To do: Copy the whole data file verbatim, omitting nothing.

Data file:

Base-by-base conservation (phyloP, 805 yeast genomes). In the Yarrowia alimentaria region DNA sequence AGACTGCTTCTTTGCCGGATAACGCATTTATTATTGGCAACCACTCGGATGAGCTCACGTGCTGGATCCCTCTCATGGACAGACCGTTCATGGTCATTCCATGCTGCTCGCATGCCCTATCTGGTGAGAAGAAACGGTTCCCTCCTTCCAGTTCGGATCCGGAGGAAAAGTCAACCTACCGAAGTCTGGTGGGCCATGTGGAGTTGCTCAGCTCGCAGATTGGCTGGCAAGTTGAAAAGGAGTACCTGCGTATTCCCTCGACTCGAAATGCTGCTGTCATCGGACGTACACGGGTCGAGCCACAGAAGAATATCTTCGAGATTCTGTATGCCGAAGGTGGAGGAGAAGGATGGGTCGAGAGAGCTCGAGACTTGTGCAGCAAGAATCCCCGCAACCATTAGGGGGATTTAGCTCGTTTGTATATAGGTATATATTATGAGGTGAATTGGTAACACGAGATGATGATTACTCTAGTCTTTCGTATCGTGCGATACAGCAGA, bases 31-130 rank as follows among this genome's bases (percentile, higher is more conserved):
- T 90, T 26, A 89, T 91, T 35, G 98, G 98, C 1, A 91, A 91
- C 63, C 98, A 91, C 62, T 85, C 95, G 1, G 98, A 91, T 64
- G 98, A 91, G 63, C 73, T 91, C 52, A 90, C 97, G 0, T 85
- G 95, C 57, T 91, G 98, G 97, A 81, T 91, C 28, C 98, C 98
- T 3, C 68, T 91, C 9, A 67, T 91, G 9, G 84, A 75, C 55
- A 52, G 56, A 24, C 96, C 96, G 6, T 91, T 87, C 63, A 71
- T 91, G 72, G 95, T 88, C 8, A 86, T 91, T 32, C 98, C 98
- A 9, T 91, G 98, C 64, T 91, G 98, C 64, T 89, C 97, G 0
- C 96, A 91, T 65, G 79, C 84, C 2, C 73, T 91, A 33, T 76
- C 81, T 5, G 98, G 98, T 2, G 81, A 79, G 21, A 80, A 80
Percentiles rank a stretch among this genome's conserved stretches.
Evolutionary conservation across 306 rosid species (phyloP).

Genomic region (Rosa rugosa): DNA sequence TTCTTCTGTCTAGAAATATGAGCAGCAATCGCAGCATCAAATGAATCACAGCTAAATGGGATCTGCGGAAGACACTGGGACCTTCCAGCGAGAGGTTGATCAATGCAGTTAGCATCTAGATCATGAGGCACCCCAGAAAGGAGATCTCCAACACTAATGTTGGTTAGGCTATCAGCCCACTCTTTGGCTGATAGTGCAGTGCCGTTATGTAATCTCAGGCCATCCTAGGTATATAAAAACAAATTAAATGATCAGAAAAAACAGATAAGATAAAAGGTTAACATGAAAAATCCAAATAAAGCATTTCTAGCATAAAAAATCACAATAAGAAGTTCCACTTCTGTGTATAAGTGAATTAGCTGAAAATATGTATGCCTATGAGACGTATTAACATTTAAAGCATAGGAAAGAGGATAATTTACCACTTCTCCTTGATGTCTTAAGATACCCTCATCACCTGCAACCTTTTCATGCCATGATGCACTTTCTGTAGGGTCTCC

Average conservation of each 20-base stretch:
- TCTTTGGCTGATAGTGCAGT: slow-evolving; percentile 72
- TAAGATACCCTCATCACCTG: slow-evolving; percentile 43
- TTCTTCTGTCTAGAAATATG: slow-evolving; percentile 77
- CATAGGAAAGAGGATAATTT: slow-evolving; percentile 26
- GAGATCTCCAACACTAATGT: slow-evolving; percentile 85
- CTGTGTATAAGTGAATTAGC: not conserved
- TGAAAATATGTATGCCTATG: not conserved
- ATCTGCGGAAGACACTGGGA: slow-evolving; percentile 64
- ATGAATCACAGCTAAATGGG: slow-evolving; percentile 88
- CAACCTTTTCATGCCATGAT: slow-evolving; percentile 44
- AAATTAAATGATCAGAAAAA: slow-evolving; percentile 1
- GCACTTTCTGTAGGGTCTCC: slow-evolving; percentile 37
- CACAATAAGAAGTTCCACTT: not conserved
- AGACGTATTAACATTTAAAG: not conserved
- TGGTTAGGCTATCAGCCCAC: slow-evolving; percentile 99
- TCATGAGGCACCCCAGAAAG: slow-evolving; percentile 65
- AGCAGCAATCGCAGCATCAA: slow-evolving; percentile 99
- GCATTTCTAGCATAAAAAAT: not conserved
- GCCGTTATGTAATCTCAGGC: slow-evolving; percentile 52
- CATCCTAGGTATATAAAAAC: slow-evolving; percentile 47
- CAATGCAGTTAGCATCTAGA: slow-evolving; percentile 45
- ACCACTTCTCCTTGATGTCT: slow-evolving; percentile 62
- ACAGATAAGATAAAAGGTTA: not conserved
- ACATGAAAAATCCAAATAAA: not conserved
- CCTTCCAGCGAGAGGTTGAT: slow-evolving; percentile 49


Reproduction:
Base-by-base conservation (phyloP, 805 yeast genomes). In the Yarrowia alimentaria region DNA sequence AGACTGCTTCTTTGCCGGATAACGCATTTATTATTGGCAACCACTCGGATGAGCTCACGTGCTGGATCCCTCTCATGGACAGACCGTTCATGGTCATTCCATGCTGCTCGCATGCCCTATCTGGTGAGAAGAAACGGTTCCCTCCTTCCAGTTCGGATCCGGAGGAAAAGTCAACCTACCGAAGTCTGGTGGGCCATGTGGAGTTGCTCAGCTCGCAGATTGGCTGGCAAGTTGAAAAGGAGTACCTGCGTATTCCCTCGACTCGAAATGCTGCTGTCATCGGACGTACACGGGTCGAGCCACAGAAGAATATCTTCGAGATTCTGTATGCCGAAGGTGGAGGAGAAGGATGGGTCGAGAGAGCTCGAGACTTGTGCAGCAAGAATCCCCGCAACCATTAGGGGGATTTAGCTCGTTTGTATATAGGTATATATTATGAGGTGAATTGGTAACACGAGATGATGATTACTCTAGTCTTTCGTATCGTGCGATACAGCAGA, bases 31-130 rank as follows among this genome's bases (percentile, higher is more conserved):
- T 90, T 26, A 89, T 91, T 35, G 98, G 98, C 1, A 91, A 91
- C 63, C 98, A 91, C 62, T 85, C 95, G 1, G 98, A 91, T 64
- G 98, A 91, G 63, C 73, T 91, C 52, A 90, C 97, G 0, T 85
- G 95, C 57, T 91, G 98, G 97, A 81, T 91, C 28, C 98, C 98
- T 3, C 68, T 91, C 9, A 67, T 91, G 9, G 84, A 75, C 55
- A 52, G 56, A 24, C 96, C 96, G 6, T 91, T 87, C 63, A 71
- T 91, G 72, G 95, T 88, C 8, A 86, T 91, T 32, C 98, C 98
- A 9, T 91, G 98, C 64, T 91, G 98, C 64, T 89, C 97, G 0
- C 96, A 91, T 65, G 79, C 84, C 2, C 73, T 91, A 33, T 76
- C 81, T 5, G 98, G 98, T 2, G 81, A 79, G 21, A 80, A 80
Percentiles rank a stretch among this genome's conserved stretches.
Evolutionary conservation across 306 rosid species (phyloP).

Genomic region (Rosa rugosa): DNA sequence TTCTTCTGTCTAGAAATATGAGCAGCAATCGCAGCATCAAATGAATCACAGCTAAATGGGATCTGCGGAAGACACTGGGACCTTCCAGCGAGAGGTTGATCAATGCAGTTAGCATCTAGATCATGAGGCACCCCAGAAAGGAGATCTCCAACACTAATGTTGGTTAGGCTATCAGCCCACTCTTTGGCTGATAGTGCAGTGCCGTTATGTAATCTCAGGCCATCCTAGGTATATAAAAACAAATTAAATGATCAGAAAAAACAGATAAGATAAAAGGTTAACATGAAAAATCCAAATAAAGCATTTCTAGCATAAAAAATCACAATAAGAAGTTCCACTTCTGTGTATAAGTGAATTAGCTGAAAATATGTATGCCTATGAGACGTATTAACATTTAAAGCATAGGAAAGAGGATAATTTACCACTTCTCCTTGATGTCTTAAGATACCCTCATCACCTGCAACCTTTTCATGCCATGATGCACTTTCTGTAGGGTCTCC

Average conservation of each 20-base stretch:
- TCTTTGGCTGATAGTGCAGT: slow-evolving; percentile 72
- TAAGATACCCTCATCACCTG: slow-evolving; percentile 43
- TTCTTCTGTCTAGAAATATG: slow-evolving; percentile 77
- CATAGGAAAGAGGATAATTT: slow-evolving; percentile 26
- GAGATCTCCAACACTAATGT: slow-evolving; percentile 85
- CTGTGTATAAGTGAATTAGC: not conserved
- TGAAAATATGTATGCCTATG: not conserved
- ATCTGCGGAAGACACTGGGA: slow-evolving; percentile 64
- ATGAATCACAGCTAAATGGG: slow-evolving; percentile 88
- CAACCTTTTCATGCCATGAT: slow-evolving; percentile 44
- AAATTAAATGATCAGAAAAA: slow-evolving; percentile 1
- GCACTTTCTGTAGGGTCTCC: slow-evolving; percentile 37
- CACAATAAGAAGTTCCACTT: not conserved
- AGACGTATTAACATTTAAAG: not conserved
- TGGTTAGGCTATCAGCCCAC: slow-evolving; percentile 99
- TCATGAGGCACCCCAGAAAG: slow-evolving; percentile 65
- AGCAGCAATCGCAGCATCAA: slow-evolving; percentile 99
- GCATTTCTAGCATAAAAAAT: not conserved
- GCCGTTATGTAATCTCAGGC: slow-evolving; percentile 52
- CATCCTAGGTATATAAAAAC: slow-evolving; percentile 47
- CAATGCAGTTAGCATCTAGA: slow-evolving; percentile 45
- ACCACTTCTCCTTGATGTCT: slow-evolving; percentile 62
- ACAGATAAGATAAAAGGTTA: not conserved
- ACATGAAAAATCCAAATAAA: not conserved
- CCTTCCAGCGAGAGGTTGAT: slow-evolving; percentile 49